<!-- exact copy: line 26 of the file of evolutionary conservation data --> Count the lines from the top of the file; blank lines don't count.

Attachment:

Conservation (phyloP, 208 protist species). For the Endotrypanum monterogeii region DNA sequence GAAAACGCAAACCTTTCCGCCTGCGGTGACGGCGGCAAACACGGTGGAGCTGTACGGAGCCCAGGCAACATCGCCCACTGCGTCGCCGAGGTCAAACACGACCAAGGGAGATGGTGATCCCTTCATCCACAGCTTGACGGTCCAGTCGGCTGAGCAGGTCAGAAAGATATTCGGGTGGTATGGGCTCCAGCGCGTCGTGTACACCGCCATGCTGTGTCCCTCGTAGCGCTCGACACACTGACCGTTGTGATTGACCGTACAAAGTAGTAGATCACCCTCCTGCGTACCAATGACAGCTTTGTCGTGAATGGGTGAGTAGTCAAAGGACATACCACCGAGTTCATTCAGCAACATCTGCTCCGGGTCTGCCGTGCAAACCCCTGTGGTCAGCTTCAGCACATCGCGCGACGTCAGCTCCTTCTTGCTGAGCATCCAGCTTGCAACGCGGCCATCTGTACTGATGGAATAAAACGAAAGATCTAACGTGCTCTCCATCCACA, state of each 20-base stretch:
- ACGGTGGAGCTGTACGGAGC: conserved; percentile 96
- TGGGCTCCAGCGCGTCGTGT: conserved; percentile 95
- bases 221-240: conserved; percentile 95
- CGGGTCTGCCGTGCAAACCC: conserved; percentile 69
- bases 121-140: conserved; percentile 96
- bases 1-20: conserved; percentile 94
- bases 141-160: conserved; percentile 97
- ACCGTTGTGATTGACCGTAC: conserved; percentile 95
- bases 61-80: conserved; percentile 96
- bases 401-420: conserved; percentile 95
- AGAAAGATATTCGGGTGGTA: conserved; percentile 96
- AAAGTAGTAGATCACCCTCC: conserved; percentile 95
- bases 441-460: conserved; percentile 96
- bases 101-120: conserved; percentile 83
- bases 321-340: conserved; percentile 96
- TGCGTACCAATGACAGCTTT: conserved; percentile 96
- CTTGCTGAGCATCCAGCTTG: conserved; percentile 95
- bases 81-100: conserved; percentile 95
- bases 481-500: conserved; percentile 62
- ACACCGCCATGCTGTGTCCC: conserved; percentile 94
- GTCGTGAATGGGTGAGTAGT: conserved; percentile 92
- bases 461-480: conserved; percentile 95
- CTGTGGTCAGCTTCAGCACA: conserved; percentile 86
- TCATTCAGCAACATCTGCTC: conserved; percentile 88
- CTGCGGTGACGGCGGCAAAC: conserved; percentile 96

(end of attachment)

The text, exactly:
- CTGCGGTGACGGCGGCAAAC: conserved; percentile 96